7 There should be more job shadowing opportunities between the mobility networks which are supported by the European Commission and National Authorities. The European Commission should support and emphasize the need of regular meetings and seminars for multipliers, youth workers at a European and national level, which can encourage and enhance regional and local networking (for the networks themselves). Joint organisation of external activities by the networks should be implemented on regular basis for example, on job-fairs that are arranged by EURES should include representatives from other mobility networks. The networks should consider each other taking part of the annual meetings within the networks for example, when Eurodesk meet annually, representatives from other European mobility networks should be included. Youth workers need recourses, knowledge and tools to identify whom the target groups are and how to meet their requirements, in order to enable finding the right ways and arguments how to motivate into mobility activities. There is a need to reduce barriers of access to mobility activities by providing targeted information about EU, national and regional programmes or initiatives to youth workers, significant others and young people. Encourage national governments to provide the necessary social protection that makes it possible for disadvantaged young people to take part in mobility activities and EU programmes. Specific target groups should be positively discriminated. Which means that disadvantaged groups in mobility programmes should be prioritised and supported on a structural level (i.e. have a certain percentage reserved for this group) More active involvement from the business world How can businesses be motivated to become more strongly involved in youth mobility? The networks considered that the business sector is essential for succeeding in their work, but that it is a very difficult task to motivate the business sector to become more strongly involved in youth mobility. They also believed that motivation differs between big businesses and Small and Medium Enterprises (SME) and that there might be a difference in attitudes towards incoming or outgoing mobility. Perform impact studies on the European level. There is a need for success stories to showcase the importance of mobility to the businesses and highlight their gain from it. SME`s don t have the knowledge. Increase their awareness! Involve the businesses in order to find out what their needs are. Support the businesses in avoiding obstacles so that both the businesses and the youth can benefit from mobility Motivate the businesses through financial means, public awards or other benefits.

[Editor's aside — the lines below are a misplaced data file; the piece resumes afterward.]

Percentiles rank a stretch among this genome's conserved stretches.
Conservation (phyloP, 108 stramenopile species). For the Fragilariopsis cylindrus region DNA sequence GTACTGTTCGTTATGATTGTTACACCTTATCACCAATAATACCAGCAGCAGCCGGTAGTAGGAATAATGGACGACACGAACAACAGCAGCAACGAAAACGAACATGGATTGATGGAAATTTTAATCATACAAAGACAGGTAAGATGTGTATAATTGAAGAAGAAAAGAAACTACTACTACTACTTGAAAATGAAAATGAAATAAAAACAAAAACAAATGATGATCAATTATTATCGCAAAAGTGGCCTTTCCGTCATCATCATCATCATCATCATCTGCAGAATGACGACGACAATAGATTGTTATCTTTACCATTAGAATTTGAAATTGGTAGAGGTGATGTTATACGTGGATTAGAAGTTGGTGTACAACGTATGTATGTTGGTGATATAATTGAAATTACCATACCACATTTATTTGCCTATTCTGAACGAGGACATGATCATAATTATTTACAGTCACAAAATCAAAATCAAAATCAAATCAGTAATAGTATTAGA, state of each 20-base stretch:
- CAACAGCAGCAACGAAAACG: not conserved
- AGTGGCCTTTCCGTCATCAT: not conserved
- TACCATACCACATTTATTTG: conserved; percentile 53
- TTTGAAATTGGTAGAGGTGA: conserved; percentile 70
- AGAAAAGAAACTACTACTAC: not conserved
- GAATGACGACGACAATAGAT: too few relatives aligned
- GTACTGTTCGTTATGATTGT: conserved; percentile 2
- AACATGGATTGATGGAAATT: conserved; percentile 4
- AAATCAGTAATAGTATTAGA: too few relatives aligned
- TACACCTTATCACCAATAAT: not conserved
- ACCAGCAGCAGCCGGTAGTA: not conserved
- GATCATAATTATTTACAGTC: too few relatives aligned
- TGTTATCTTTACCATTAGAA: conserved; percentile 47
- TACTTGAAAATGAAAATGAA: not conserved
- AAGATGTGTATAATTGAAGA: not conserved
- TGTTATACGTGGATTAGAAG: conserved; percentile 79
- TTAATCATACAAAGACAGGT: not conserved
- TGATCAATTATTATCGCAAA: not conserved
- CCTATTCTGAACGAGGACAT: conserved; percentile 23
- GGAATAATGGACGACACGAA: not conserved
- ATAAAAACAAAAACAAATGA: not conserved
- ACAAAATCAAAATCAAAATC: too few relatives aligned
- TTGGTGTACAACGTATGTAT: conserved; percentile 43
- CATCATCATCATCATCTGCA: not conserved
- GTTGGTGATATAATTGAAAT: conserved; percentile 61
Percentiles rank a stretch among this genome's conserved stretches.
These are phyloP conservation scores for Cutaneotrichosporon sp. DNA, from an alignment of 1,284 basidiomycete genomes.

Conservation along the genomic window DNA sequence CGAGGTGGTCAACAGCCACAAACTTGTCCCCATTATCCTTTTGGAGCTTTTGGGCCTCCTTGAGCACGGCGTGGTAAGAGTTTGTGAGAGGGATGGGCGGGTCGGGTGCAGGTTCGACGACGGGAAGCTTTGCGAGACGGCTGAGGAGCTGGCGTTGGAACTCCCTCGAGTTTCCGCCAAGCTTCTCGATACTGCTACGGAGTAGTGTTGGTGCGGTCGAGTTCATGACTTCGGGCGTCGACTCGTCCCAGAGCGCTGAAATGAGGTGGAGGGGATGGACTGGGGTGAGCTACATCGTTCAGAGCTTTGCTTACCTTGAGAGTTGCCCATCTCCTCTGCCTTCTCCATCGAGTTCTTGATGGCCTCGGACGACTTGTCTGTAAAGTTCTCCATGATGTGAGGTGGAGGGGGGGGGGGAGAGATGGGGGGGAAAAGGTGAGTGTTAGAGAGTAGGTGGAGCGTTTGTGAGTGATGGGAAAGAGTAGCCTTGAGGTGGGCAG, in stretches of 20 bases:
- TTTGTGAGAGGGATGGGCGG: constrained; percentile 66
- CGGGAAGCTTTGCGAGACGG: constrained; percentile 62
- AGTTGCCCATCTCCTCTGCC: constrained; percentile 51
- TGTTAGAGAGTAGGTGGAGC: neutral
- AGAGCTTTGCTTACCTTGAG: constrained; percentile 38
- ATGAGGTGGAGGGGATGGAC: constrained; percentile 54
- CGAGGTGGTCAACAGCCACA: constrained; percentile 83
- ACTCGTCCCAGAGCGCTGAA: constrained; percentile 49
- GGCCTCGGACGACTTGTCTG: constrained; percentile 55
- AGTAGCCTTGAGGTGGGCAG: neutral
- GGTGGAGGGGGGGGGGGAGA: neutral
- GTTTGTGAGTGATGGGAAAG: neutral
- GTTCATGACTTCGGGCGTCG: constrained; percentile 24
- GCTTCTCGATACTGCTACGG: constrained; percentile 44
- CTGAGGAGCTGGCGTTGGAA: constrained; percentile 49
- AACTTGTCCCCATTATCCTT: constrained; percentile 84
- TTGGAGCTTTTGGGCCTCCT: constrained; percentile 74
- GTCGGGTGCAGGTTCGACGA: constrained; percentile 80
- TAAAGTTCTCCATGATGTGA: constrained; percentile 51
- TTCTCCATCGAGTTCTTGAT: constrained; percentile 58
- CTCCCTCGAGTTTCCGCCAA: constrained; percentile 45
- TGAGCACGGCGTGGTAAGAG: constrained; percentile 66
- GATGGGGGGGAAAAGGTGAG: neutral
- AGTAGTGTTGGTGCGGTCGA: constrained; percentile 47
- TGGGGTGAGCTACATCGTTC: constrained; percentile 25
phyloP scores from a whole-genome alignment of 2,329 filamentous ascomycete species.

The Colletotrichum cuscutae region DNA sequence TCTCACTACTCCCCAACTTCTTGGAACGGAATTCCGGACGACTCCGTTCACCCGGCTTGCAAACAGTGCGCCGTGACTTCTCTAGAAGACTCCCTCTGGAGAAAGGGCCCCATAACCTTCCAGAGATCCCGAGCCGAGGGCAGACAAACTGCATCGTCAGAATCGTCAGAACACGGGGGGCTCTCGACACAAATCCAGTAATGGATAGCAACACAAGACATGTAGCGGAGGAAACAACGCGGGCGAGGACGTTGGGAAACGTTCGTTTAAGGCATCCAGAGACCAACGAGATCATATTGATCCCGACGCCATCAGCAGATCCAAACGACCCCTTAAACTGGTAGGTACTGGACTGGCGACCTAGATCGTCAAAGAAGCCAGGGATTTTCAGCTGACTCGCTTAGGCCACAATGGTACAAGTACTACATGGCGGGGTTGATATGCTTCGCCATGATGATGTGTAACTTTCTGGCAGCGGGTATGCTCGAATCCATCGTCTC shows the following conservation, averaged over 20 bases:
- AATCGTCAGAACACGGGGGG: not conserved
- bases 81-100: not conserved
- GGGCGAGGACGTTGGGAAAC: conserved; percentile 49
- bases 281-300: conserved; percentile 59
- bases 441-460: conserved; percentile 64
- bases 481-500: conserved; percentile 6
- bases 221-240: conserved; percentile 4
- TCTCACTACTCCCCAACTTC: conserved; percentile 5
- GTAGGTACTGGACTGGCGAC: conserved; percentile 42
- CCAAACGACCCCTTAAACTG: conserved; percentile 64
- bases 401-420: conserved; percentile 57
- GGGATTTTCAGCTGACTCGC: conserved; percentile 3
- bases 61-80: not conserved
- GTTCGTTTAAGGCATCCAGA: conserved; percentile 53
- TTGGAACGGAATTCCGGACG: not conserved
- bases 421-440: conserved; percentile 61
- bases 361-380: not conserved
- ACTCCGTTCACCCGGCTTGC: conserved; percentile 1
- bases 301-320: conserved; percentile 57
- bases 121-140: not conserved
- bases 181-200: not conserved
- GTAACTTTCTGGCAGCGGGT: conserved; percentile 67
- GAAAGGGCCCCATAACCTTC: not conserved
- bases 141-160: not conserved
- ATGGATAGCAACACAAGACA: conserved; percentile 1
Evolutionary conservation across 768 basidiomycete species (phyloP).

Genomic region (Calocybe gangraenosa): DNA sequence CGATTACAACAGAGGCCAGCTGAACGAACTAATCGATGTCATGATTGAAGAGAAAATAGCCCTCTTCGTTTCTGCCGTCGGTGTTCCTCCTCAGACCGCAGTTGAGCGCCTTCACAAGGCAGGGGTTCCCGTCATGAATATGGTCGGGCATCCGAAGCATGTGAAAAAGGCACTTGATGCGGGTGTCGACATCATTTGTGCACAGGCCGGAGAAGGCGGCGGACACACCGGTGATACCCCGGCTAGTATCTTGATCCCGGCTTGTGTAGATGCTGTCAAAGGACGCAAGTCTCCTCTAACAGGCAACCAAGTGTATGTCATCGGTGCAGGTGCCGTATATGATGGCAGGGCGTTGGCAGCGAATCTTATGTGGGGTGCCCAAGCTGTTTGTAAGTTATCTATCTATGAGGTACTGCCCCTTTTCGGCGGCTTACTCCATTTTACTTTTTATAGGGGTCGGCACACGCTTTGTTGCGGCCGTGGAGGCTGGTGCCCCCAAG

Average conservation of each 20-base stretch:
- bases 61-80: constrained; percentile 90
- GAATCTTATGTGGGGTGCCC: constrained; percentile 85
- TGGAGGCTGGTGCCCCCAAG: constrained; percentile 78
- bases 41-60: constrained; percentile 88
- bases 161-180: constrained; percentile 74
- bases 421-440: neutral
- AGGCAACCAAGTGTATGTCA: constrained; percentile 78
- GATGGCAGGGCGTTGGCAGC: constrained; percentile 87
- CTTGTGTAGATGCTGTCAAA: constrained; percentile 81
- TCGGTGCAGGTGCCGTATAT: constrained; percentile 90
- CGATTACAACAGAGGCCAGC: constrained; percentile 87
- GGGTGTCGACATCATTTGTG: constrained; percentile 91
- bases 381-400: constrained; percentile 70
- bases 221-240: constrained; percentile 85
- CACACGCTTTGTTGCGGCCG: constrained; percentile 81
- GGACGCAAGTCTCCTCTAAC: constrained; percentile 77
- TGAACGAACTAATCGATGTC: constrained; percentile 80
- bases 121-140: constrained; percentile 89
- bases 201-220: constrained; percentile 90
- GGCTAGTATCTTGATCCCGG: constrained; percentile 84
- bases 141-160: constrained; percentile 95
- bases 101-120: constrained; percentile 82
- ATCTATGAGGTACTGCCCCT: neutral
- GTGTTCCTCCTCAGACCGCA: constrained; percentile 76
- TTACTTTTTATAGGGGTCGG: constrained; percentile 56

8 3.3. Virtual Networking and etwinning How can we best make use of ICTs to provide valuable virtual mobility opportunities to enrich the physical mobility? All levels of the societies (local, regional and national) should be aware of the social and economical benefits when working with mobility. There is also a need to be better of explaining this, showing proof and statistics of financial and social benefits. Young people love to hear about other young people s experiences and it should be made easier to tell your story virtually using ICTs. The tools that have been provided by the European Commission are not popular among young people and they already use numerous virtual communication sources and methods. It is important to make use of examples that are put into a national context, in order to create comfort zones and make it easier for the young people to identify themselves with. The usage if ICTs as a virtual mobility opportunity should be seen only as a complement for actual physical mobility, and not as a substitute. The discussion highlighted that game simulators, Online tests, small interactive tests like Am I ready to go abroad?, can be used to raise the awareness and motivation about mobility activities. A more active engagement in various discussion forums, blogs, podcasts etc. that already exists can be seen as more useful way to use the channels and sources that already exist, rather than creating new ICT forums. Key Messages: Develop the possibilities to use IT tools (blogs, social networks etc.) and make use of the already existing information and communication channels/sources that are being used by the young people. Make decision makers on all levels (local, regional and national) aware of the social and economical benefits of mobility (opportunities, cultural awareness and knowledge). Include physical and/or virtual mobility in secondary education by using ICT tools like for example etwinning. Make use of Facebook or Twitter and other popular channels and create applications for young people that can be used to promote or support mobility activities. ICT:s provides tools and opportunities but the European Commission must recognize and understand the importance of face-to-face communication and provide the financial resources needed. The mobility networks should be able to offer the opportunity of livechats with advisors and counsellors, for young people to be able to receive instant feedback and support Engaging the "multipliers" Should mobility opportunities for "multipliers" (teachers, trainers, youth workers, etc.) be given additional support and prominence in European programmes? Multipliers (teachers, trainers, youth workers, guidance counsellors etc.) have an important role to play in promoting mobility and helping young people to make use of their international competencies. Therefore mobility opportunities for the multipliers should be given additional support in the European programmes in order to motivate them and increase their knowledge. Today teachers and trainers can find financial support within the Comenius, Leonardo and Grundtvig programmes and youth workers can apply for grants within the Youth in action